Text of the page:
Ludwigia peploides ssp glabrescens (Kuntze) P.H. Raven

Floating Primrose Willow

Ludwigia peploides ssp. glabrescens plant

Family - Onagraceae

Stems - With various growth patterns from erect to repent, on land or floating, herbaceous, glabrous or sparsely pubescent, often reddish, from fibrous roots, to +50cm long.

Ludwigia peploides ssp. glabrescens stem

Leaves - Alternate, petiolate, glabrous, oblong to elliptic, tapering to base, acute at apex, entire, to +/-12cm long (with petiole), +2cm broad. Venation pinnate, with lateral veins distally fused to marginal vein. Leaf upper surfaces usually glossy.

Ludwigia peploides ssp. glabrescens leaves

Ludwigia peploides ssp. glabrescens leafLeaf abaxial.

Flowers - Solitary in leaf axils, on peduncles to +/-6cm, elongating in fruit, glabrous or nearly so, with two sub-opposite bracts. Floral tube to 1.2cm in flower, 5-angled, tube subtended by two green scalelike bracts. Petals 5, free, yellow, 1.7cm long, 1.2cm broad, glabrous. Style 6-7 mm long, glabrous. Stigma flattened, 3mm broad. Stamens 10. Filaments to 4.5 mm long, glabrous, pale yellow. Anthers yellow. Ovary inferior, many seeded. Sepals 5, lanceolate, 1cm long, 3mm broad, acute, glabrous. Capsule (fruit) to -4cm long, +/-4mm in diameter, glabrous or with sparse pubescence. Seeds numerous.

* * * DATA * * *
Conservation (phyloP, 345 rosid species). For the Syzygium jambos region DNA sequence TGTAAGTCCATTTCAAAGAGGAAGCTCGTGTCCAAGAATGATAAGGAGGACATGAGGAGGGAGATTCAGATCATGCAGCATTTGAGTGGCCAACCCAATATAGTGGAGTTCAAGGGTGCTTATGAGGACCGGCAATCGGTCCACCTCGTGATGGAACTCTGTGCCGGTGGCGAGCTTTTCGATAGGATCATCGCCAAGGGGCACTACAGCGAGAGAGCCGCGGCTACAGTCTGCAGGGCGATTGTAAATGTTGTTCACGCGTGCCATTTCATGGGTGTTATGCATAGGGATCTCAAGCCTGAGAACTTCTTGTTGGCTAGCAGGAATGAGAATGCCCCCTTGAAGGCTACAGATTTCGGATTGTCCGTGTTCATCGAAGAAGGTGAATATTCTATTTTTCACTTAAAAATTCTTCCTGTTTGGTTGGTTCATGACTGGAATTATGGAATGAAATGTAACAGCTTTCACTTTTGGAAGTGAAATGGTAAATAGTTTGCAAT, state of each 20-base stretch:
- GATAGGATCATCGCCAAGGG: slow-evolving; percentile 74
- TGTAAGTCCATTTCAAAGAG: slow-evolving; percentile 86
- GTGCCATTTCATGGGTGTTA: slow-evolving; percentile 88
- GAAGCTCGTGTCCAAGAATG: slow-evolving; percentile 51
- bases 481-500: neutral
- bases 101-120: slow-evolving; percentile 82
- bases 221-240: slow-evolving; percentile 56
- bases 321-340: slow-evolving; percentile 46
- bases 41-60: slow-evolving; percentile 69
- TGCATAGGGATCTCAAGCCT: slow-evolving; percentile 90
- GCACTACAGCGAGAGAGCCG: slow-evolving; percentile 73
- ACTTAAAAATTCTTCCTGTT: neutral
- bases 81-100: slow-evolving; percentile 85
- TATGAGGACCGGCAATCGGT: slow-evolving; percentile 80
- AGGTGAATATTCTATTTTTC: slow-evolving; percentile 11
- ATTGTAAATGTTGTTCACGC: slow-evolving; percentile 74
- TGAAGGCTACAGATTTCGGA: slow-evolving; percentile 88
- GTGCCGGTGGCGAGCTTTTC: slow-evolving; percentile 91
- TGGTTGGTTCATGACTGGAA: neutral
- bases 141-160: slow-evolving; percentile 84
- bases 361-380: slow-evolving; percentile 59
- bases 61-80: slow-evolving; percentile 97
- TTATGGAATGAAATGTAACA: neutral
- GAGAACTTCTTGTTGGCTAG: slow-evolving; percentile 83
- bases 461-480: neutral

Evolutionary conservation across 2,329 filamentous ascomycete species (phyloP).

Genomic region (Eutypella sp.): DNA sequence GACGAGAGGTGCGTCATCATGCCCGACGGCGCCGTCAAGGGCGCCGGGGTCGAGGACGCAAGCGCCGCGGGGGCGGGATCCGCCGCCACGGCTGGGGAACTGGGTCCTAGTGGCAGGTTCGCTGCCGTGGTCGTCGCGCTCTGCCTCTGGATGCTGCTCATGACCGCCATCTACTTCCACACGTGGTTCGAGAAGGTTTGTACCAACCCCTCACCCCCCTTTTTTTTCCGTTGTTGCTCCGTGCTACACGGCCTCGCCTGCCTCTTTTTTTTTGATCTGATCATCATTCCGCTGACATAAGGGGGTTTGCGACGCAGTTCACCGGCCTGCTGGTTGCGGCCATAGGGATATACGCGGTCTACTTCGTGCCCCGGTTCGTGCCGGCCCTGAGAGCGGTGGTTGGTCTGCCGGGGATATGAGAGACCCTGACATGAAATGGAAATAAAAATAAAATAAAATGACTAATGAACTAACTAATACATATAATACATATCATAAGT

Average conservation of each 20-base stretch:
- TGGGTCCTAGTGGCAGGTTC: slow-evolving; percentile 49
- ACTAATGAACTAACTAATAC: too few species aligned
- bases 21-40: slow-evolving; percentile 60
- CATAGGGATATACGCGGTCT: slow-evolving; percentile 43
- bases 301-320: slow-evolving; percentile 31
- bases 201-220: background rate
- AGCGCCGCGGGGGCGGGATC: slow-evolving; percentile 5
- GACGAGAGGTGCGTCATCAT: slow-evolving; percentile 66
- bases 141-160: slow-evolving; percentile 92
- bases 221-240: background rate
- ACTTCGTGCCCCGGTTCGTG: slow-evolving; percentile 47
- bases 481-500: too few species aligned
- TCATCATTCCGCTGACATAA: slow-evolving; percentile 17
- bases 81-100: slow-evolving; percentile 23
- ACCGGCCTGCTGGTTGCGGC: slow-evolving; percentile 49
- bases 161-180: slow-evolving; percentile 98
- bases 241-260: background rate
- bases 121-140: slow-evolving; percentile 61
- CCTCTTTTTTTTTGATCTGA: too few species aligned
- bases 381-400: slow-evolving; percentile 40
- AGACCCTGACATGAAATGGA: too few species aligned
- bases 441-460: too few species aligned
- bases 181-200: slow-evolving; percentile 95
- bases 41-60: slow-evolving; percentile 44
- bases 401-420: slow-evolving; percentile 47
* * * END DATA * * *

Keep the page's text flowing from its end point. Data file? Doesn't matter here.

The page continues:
Ludwigia peploides ssp. glabrescens bractsBracts of the peduncle.

Ludwigia peploides ssp. glabrescens calyxCalyx.

Ludwigia peploides ssp. glabrescens flower

Flowering - May - October.

Habitat - Shallow still water, muddy soil, pond margins.

Origin - Native to U.S.

Other info. - This species can be found scattered throughout much of MIssouri but is mostly absent in the northern 1/4 of the state and also in the central Ozark region. The petals of this plant, and most of the plants related to it, fall off very easily. In still areas the plant can be quite showy when in full flower. In windy or high traffic areas the flowers may hold their petals only a short time.
This plant is often found growing in shallow water over muddy bottoms. The stems can creep over dry ground for a good distance. The stems are "spongy" internally and easily broken.
Synonyms formerly used for this species include Ludwigia peploides (H.B.K.) Raven. Jussiaea diffusa Forsk., and Ludwigia ascendens (L.) Hara

Photographs taken off Hwy 65, Alabama, 6-20-04.